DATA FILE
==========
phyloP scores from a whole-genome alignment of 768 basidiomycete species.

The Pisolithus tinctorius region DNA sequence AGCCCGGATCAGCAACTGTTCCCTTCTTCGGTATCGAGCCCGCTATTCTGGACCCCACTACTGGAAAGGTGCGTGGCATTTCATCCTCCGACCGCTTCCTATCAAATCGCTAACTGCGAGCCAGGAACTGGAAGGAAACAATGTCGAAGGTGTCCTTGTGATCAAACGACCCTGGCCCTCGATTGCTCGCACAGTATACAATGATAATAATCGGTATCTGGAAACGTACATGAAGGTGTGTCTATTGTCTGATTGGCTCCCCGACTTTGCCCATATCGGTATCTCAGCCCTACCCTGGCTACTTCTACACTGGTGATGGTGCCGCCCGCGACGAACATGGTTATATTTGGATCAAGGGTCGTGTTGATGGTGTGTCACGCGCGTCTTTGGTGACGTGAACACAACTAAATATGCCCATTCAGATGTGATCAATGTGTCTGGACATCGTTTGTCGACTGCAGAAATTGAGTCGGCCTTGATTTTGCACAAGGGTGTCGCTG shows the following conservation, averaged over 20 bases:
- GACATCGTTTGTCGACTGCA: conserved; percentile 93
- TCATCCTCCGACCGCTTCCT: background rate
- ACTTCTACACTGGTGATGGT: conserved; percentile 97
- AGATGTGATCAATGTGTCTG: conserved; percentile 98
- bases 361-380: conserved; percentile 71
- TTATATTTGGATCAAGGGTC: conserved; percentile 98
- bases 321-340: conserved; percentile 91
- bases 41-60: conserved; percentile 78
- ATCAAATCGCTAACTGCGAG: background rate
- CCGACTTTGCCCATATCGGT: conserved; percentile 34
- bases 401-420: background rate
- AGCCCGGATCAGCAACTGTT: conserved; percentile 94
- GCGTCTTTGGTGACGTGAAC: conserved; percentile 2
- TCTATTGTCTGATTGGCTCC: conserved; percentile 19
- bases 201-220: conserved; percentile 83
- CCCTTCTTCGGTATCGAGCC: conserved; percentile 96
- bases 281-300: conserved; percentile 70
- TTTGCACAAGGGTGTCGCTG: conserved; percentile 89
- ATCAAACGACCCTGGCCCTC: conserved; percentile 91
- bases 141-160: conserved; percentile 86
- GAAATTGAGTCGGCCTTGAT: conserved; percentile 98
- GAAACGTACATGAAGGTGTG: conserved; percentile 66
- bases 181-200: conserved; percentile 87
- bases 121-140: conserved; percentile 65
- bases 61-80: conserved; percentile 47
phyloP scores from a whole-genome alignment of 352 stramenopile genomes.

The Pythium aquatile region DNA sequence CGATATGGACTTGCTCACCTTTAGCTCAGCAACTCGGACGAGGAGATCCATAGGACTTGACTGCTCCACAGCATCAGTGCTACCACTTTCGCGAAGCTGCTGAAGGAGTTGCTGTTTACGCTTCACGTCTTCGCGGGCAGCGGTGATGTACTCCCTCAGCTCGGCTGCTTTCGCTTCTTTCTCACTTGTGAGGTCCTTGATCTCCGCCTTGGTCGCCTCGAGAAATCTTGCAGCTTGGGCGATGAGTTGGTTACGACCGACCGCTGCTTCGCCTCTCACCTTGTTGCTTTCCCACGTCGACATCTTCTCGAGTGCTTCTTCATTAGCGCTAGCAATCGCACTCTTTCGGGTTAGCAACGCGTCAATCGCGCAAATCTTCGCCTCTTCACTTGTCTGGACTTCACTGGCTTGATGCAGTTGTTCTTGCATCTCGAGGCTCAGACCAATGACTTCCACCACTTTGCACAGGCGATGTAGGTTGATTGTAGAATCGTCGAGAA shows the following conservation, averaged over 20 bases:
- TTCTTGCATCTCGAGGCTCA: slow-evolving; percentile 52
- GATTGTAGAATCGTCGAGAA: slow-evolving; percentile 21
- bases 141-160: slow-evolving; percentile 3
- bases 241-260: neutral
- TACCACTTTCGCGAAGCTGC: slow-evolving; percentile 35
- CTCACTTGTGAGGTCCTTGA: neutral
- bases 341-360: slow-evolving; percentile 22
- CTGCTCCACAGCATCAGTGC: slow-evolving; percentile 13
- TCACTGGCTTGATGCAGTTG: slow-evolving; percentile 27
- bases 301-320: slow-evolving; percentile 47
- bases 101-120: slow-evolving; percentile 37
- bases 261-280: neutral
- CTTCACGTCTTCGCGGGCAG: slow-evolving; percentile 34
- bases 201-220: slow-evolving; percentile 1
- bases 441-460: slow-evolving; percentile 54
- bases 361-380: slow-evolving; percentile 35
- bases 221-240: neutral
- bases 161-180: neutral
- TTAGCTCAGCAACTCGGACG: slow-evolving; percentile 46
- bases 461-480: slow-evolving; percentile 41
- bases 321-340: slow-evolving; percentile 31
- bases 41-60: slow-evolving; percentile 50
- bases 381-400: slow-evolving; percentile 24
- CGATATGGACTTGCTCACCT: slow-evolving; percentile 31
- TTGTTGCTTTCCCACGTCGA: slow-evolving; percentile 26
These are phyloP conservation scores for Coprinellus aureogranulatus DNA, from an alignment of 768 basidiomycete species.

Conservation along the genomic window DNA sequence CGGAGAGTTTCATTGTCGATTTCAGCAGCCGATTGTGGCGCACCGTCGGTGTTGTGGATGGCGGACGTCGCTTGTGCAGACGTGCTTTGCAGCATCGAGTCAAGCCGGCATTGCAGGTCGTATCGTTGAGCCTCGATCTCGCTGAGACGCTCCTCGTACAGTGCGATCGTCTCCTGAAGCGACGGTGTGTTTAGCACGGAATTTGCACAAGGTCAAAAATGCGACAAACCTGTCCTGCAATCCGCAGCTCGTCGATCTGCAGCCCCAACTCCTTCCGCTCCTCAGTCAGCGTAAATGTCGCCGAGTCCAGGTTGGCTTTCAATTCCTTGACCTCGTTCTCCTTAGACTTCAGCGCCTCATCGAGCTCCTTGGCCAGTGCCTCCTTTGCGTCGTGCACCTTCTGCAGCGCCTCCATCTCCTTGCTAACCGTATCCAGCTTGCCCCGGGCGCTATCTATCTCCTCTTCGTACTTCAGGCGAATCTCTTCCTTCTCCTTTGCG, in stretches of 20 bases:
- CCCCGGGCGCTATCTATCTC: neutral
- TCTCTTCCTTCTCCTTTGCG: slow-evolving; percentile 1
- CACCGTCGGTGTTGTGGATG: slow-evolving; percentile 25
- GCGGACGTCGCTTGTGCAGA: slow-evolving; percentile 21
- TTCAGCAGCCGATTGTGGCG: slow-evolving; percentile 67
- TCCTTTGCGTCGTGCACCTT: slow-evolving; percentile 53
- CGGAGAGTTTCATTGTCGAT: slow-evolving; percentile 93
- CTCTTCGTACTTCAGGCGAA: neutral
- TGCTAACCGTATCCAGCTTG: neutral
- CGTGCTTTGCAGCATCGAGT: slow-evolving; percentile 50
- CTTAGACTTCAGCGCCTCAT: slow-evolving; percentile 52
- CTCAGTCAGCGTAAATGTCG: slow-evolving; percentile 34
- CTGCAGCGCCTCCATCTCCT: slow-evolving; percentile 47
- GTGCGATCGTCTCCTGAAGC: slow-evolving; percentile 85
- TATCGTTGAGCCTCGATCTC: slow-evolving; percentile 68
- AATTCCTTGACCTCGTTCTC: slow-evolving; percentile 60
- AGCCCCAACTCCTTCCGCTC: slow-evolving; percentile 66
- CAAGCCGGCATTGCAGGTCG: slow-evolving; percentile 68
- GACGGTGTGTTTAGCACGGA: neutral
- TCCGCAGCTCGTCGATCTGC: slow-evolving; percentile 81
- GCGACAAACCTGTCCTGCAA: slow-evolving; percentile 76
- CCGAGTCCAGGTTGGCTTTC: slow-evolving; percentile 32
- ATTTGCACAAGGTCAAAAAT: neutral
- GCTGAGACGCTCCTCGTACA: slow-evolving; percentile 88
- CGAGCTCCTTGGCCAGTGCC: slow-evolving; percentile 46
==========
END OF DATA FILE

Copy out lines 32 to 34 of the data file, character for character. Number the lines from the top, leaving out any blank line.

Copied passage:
- bases 141-160: slow-evolving; percentile 3
- bases 241-260: neutral
- TACCACTTTCGCGAAGCTGC: slow-evolving; percentile 35